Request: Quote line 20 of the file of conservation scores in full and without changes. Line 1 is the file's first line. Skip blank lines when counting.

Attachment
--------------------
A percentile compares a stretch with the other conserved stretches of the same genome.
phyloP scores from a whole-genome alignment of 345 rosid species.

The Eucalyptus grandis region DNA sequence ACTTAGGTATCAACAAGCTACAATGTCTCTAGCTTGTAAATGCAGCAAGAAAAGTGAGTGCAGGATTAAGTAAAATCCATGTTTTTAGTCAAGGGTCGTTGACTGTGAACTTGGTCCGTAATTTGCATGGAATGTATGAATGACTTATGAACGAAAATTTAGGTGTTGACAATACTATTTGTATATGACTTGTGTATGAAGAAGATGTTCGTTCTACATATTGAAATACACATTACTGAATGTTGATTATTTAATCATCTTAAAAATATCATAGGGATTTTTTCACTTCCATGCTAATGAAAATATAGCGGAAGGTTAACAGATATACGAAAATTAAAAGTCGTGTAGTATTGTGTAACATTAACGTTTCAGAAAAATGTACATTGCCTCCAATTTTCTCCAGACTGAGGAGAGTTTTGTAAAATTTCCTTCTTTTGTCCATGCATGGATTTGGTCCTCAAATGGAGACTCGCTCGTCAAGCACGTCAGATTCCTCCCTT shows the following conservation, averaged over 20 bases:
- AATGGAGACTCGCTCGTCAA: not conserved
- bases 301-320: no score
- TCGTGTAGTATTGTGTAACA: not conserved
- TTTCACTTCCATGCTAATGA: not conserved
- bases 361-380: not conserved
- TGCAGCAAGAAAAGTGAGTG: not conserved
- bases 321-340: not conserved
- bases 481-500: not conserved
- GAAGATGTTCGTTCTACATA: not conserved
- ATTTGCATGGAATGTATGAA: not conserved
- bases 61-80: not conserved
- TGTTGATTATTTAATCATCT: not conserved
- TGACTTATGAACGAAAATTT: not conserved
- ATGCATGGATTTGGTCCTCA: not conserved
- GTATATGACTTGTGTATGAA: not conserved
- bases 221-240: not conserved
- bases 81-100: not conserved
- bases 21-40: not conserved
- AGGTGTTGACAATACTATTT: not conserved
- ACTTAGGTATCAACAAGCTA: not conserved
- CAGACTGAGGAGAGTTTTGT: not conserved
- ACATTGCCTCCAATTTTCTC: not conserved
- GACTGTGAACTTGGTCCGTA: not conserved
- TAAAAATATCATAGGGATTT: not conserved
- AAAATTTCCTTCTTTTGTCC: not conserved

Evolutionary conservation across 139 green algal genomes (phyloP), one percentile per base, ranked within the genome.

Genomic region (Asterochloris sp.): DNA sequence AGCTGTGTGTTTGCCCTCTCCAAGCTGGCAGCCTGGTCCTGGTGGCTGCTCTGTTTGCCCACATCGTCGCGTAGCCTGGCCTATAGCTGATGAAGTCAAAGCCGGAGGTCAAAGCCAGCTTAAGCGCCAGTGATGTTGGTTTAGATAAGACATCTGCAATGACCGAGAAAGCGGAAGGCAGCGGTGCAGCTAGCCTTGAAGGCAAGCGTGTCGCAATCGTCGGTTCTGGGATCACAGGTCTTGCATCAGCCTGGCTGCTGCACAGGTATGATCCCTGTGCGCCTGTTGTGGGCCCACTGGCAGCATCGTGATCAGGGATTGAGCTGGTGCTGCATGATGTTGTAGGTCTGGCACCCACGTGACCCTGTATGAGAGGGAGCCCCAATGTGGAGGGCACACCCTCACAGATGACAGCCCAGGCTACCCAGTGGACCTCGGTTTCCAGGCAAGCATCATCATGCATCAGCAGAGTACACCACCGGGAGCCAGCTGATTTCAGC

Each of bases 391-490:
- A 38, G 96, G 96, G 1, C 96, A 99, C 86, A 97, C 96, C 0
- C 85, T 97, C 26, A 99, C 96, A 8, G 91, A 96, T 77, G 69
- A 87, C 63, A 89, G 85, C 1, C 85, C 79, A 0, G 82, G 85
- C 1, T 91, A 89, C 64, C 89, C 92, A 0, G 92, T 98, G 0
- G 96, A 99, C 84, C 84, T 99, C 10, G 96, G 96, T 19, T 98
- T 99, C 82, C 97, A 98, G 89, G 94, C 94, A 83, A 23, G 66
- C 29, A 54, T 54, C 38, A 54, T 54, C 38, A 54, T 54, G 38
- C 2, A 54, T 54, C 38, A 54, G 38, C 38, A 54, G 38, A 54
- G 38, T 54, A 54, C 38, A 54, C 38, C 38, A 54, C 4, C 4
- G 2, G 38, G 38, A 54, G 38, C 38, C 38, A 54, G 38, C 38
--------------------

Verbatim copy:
- bases 81-100: not conserved